- In the investigation, was sufficient evidence obtained against the employee to prove “guilt”?
- Has the workplace rule or order been enforced consistently and without discrimination?
- Is the workplace rule or order reasonably related to the operation of business? Is the penalty appropriate to the offense?
- Are there other employees with records of worse offenses who are on a lower level of the disciplinary process?
The answer to all questions except number 10 must be “YES” and the answer to number 10 must be “NO” before one disciplines an employee. In fact, if an employee, or ex-employee as the case may be, should file for unemployment or a fair employment practices charge with a state or federal agency, these are the questions that the government officials will ask to determine the validity of the employer’s defense.
It’s best to be prepared and follow these guidelines as a matter of course. Not only will you achieve treating all your employees fairly and consistently, but your employees will be happier in a workplace where they are able to anticipate the potential consequences for their actions.
Part of this article was reprinted with permission of Portnoy, Messinger, Pearl & Associates, Inc.
Employee turnover is an inevitable part of business and there are times when an employee will choose to leave your organization. The steps you take in handling resignations are extremely important as it will save you the grief of having to challenge an unemployment claim in the future. In addition, it will provide you with insight to possible risks within your organization or business practices that are causing you to lose good employees. By following these 5 steps in handling employee resignations, you’ll be ensuring a smooth transition for both your organization and your employees. Continue reading
What advice would you give employers regarding the importance of internal communications to employees relating to their 401(k) plan?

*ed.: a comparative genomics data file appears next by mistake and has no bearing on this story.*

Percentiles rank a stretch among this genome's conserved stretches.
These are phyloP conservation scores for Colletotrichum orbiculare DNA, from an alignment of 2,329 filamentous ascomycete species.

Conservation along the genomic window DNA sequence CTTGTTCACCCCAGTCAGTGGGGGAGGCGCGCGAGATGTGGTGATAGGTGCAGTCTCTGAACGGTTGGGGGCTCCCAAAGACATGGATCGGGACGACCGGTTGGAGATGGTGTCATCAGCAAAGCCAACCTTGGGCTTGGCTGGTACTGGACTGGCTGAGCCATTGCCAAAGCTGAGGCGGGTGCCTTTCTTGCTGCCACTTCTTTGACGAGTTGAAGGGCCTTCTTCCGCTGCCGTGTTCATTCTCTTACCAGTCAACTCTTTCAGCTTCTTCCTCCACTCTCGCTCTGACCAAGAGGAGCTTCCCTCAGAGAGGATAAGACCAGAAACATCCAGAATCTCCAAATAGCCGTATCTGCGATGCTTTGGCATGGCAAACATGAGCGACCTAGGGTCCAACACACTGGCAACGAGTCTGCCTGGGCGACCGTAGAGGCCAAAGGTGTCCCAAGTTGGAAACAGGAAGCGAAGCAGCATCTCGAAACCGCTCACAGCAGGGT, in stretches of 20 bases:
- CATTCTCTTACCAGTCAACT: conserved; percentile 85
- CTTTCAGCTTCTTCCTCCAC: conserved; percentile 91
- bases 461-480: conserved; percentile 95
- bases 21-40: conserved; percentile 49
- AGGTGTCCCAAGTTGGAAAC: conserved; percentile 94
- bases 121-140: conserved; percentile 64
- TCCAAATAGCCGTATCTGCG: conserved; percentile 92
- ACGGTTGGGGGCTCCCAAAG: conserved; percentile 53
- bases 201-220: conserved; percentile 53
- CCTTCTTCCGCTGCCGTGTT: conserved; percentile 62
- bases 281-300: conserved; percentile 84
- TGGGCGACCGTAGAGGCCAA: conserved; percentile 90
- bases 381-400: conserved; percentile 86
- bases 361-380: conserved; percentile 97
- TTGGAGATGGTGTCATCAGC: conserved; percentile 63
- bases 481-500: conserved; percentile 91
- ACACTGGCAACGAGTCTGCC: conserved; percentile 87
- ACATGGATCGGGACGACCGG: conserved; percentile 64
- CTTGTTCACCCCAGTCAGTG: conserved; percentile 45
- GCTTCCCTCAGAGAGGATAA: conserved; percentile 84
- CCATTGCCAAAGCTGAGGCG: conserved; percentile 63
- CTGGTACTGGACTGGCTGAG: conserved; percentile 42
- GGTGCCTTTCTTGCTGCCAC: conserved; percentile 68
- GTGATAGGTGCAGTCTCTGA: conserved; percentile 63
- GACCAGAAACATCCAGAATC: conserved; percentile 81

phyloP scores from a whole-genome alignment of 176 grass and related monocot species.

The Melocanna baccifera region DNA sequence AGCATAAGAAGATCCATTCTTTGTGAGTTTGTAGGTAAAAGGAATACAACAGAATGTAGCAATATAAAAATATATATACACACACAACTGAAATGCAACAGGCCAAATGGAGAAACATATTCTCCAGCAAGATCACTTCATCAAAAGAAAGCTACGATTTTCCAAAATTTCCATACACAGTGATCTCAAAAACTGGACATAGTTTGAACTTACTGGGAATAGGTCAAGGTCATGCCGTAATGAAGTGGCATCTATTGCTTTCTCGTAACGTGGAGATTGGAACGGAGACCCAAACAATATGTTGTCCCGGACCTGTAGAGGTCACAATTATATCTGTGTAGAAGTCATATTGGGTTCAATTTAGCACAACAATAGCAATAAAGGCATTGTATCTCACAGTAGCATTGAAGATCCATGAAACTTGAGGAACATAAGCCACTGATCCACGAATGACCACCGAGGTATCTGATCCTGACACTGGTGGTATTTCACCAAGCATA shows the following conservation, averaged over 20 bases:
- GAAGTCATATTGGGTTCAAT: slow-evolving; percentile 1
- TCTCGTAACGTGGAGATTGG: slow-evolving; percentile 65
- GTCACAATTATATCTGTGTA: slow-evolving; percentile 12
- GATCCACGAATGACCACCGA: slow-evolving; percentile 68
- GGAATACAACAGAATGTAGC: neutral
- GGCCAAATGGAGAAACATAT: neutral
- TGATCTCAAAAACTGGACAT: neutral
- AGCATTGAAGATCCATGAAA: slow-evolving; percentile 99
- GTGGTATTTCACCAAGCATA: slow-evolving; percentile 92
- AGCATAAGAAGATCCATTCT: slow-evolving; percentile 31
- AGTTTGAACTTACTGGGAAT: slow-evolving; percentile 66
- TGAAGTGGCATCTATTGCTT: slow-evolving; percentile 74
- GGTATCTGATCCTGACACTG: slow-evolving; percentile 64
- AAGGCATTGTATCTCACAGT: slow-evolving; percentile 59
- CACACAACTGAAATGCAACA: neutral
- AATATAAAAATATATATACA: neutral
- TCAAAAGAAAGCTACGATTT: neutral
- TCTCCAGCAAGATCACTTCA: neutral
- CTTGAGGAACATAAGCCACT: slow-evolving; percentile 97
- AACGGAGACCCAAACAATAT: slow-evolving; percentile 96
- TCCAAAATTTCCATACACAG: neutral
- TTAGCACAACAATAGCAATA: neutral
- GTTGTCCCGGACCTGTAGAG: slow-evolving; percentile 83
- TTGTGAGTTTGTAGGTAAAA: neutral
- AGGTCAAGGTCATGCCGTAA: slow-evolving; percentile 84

JA – Internal communications plays an important role in promoting understanding of the Plan and its benefits, as well as encouraging participation in the Plan. Employees who hear about the Plan from their managers will know that their employer feels it is an important benefit. It’s easy for employees to get wrapped up in their day-to-day responsibilities and forget to enroll in the Plan or review their current elections to determine if any changes are warranted. This type of inertia prevents employees from saving and preparing for retirement. Internal communications can help prevent this from occurring. Continue reading
In today’s business world, the threat of being sued is an everyday reality. The dangers are even more real if you don’t have a dedicated human resources (HR) department or formal training to deal with the myriad of laws, rules and regulations that exist to protect employee rights. In a bad economy statistics show that employment lawsuits increase dramatically. One disgruntled worker can put your entire business at risk if he brings a lawsuit or discrimination charge against you — whether valid or not. The cost to defend the allegations alone can put you out of business, not to mention the price you’ll have to pay if you lose.
To help mitigate your risks, Employment Practices Liability Insurance (EPLI) has become a major element of small businesses’ insurance needs. EPLI generally covers your company for: wrongful termination, sexual harassment, discrimination and workplace torts.
Here are the top ten reasons EPLI is a must for small businesses: Continue reading